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Datatreasury Corporation v. City National Corporation et al Doc.

31
Case 2:06-cv-00165-DF Document 31 Filed 07/10/2006 Page 1 of 6

IN THE UNITED STATES DISTRICT COURT


EASTERN DISTRICT OF TEXAS
MARSHALL DIVISION

DATATREASURY CORP. § No. 2:06CV-165 (DF)


§ Consolidated with No. 2:06CV-72
Plaintiff § (Lead case)
§
vs. § Hon. David J. Folsom
§ JURY TRIAL DEMANDED
CITY NATIONAL CORPORATION; and §
CITY NATIONAL BANK, §
§
Defendants.
§

OPPOSITION OF DEFENDANTS CITY NATIONAL BANK AND CITY NATIONAL


CORPORATION TO PLAINTIFF'S MOTION TO AUTHORIZE
JURISDICTIONAL DISCOVERY

Defendants City National Bank and City National Corporation (collectively, the "CNB

Defendants") oppose the motion of plaintiff DataTreasury Corporation ("DTC") requesting that

the Court (1) authorize broad early discovery, which DTC euphemistically characterizes as

limited to "jurisdictional" issues, and (2) exempt all such discovery from whatever limits are

eventually imposed by the Court. As discussed below, no jurisdictional discovery is warranted

in this case, and even if it were, any such discovery must be narrowly tailored to the issues

presented in the CNB Defendants' Motion to Dismiss and should not be exempt from the

discovery limits that will be imposed in this case.

I. No Jurisdictional Discovery Is Warranted

Discovery on matters of personal jurisdiction should not be permitted unless the motion

to dismiss raises issues of fact. Wyatt v. Kaplan, 686 F.2d 276, 284 (5th Cir. 1982). When the

lack of personal jurisdiction is clear, as it is in this case, additional discovery would serve no

purpose and should not be permitted. Id. ("Discovery on matters of personal jurisdiction,

therefore, need not be permitted unless the motion to dismiss raises issues of fact. When the lack

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of personal jurisdiction is clear, discovery would serve no purpose and should not be

permitted."); see also Kelly v. Syria Shell Petroleum Dev. B.V., 213 F.3d 841, 856 (5th Cir. 2000)

("When the lack of personal jurisdiction is clear, discovery would serve no purpose and should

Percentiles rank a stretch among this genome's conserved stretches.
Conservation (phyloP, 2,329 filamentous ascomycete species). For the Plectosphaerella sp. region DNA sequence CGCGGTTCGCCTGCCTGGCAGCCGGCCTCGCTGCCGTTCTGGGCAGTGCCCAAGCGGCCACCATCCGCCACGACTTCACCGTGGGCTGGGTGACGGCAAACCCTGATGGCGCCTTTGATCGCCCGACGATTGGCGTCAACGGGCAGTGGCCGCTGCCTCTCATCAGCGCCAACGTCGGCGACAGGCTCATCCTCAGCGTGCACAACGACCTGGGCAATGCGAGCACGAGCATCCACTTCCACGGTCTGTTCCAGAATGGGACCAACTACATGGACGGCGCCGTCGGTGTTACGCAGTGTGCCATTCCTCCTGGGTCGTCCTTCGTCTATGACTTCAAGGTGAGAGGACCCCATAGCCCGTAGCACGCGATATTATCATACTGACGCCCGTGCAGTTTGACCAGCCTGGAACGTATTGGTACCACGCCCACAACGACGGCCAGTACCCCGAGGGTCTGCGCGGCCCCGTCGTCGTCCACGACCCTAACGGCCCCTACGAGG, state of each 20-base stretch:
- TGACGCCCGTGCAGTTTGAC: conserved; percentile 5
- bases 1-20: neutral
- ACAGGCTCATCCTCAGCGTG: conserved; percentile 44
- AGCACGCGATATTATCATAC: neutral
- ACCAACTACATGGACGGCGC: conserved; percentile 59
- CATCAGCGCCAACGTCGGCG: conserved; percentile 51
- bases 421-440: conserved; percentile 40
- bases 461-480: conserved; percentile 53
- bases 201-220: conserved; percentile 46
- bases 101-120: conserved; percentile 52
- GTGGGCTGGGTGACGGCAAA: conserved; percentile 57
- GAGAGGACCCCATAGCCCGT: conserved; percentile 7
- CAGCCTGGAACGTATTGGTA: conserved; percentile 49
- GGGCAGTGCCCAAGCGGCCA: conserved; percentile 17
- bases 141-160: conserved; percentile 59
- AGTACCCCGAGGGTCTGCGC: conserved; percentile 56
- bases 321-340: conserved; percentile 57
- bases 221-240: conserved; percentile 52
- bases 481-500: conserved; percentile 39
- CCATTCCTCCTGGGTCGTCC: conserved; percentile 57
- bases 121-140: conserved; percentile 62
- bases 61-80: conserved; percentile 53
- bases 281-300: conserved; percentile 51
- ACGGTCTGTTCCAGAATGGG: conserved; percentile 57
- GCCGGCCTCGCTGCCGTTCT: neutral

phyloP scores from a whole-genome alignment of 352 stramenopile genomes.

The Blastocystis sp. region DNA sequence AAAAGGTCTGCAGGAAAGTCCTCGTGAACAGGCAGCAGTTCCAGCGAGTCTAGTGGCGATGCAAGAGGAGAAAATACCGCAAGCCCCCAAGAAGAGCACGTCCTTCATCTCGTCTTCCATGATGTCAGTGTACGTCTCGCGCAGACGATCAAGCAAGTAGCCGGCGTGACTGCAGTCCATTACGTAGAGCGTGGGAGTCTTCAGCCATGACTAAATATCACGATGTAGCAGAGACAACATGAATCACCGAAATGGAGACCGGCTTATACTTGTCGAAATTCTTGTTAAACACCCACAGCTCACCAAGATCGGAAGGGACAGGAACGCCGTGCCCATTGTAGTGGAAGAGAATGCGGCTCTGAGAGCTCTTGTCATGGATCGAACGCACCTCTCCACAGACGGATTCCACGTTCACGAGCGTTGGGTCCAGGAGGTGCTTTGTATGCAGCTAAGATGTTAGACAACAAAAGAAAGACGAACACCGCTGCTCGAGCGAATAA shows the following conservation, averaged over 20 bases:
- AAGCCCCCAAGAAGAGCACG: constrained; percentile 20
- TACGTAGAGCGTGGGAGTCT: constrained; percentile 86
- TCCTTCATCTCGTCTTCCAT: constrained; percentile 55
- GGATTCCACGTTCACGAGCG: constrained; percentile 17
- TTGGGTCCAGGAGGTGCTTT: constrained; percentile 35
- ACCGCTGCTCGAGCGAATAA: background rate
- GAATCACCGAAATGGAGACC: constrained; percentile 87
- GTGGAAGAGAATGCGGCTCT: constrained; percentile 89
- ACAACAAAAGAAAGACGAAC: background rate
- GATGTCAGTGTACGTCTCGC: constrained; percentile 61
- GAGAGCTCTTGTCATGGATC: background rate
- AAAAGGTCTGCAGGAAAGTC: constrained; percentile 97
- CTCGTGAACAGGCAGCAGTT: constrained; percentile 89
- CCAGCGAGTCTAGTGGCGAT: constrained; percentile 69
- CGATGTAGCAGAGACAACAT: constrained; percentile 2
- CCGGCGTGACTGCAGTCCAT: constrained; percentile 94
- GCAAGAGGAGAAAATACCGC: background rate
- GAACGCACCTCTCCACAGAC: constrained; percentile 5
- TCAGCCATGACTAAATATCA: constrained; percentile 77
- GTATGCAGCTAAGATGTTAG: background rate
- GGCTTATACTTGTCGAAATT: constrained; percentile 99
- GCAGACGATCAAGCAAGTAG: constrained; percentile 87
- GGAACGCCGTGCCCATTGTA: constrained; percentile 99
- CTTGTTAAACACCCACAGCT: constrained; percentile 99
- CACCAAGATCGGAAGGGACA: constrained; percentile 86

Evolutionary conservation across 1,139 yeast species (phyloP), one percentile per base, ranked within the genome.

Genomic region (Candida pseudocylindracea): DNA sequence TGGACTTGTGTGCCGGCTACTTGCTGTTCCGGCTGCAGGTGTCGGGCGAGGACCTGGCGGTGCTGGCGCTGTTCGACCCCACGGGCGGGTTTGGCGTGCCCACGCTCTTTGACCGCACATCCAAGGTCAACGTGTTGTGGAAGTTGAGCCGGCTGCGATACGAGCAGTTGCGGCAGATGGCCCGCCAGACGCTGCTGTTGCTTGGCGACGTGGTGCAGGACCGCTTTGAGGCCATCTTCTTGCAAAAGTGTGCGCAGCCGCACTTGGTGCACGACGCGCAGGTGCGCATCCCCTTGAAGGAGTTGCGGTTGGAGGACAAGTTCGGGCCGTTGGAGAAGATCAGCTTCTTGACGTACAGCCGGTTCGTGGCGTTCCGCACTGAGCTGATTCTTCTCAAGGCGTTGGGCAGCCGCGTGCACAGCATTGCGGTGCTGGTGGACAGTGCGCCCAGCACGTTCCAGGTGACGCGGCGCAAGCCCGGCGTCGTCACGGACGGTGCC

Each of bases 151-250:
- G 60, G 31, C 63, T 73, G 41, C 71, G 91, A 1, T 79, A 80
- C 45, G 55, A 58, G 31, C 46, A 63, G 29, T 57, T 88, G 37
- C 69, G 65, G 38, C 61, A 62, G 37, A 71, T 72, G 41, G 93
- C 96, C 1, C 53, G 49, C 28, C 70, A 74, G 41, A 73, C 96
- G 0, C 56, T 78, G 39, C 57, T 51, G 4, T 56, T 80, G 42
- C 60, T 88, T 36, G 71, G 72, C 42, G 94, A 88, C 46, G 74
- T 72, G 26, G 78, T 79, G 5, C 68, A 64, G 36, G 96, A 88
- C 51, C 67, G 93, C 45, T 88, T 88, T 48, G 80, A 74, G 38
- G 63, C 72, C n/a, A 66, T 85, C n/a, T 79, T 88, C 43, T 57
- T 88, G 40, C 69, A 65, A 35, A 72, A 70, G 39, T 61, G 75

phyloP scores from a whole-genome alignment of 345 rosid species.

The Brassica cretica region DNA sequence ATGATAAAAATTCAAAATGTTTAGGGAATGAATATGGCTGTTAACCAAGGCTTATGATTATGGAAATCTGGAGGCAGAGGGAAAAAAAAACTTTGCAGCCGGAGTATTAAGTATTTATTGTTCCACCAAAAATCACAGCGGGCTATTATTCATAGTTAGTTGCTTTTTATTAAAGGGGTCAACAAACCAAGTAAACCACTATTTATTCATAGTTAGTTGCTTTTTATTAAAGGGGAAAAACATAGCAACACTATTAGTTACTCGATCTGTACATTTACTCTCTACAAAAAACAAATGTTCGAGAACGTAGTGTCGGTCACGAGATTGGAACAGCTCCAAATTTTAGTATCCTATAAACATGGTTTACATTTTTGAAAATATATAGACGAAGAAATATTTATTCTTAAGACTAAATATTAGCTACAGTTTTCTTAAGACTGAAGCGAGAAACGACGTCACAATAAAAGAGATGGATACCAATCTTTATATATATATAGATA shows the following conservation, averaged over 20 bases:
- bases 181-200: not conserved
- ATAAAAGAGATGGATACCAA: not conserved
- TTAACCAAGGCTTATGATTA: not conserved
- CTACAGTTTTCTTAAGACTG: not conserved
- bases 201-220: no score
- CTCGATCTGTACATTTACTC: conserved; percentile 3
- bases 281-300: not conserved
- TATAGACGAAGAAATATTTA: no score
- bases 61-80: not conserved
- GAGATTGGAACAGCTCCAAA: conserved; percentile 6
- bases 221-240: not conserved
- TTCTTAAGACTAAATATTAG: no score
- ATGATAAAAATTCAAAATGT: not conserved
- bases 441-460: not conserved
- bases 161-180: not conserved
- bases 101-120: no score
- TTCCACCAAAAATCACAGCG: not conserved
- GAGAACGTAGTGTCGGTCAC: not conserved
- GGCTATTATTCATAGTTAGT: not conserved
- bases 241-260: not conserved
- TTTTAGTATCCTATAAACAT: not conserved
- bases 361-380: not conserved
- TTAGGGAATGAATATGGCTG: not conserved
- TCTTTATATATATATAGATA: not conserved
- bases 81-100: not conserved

not be permitted. Appellants' brief does not describe . . . what facts they hoped to obtain from

such discovery, or how it would produce information that would support specific jurisdiction for

Syria Shell.") (internal quotation removed). Here, the extremely broad discovery DTC seeks is

unnecessary, as DTC has not met its burden of presenting a prima facie case that jurisdiction is

appropriate over either defendant in this case. Moreover, DTC bases its request for discovery on

its own invented "conflicts" between the CNB Defendants' Declarations and other, entirely

consistent, facts. Since no such conflicts exist—as demonstrated in the CNB Defendants' Reply

in Support of its Motion to Dismiss—there is no call for discovery.

Moreover, the Federal Rules of Civil Procedure require that DTC have a sound factual

predicate for jurisdiction before filing suit in this District. DTC had no such factual basis, given

that DTC's Opposition to the CNB Defendants' Motion to Dismiss rests on a combination of false

innuendo and flawed legal reasoning. Filing suit based on wholly conclusory allegations that do

not even identify the "products and services" accused of infringement—which is all that DTC

offers in its Amended Complaint—and thereafter seeking to pursue a jurisdictional fishing

expedition should not be permitted. Base Metal Trading, Ltd. v. OJSC "Novokuznetsky

Aluminum Factory," 283 F.3d 208, 216 n.3 (4th Cir. 2003) ("[W]here, as here, the plaintiff

simply wants to conduct a fishing expedition in the hopes of discovering some basis of

jurisdiction, we see no reason to overturn the district court's exercise of discretion."). That is

exactly what DTC has done in this case.

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II. If The Court Determines That Jurisdictional Discovery Is Warranted, That


Discovery Must Be Narrowly Tailored And Should Not Be Exempt From
Discovery Limits

Even if some limited discovery were warranted, DTC's requested discovery is not tailored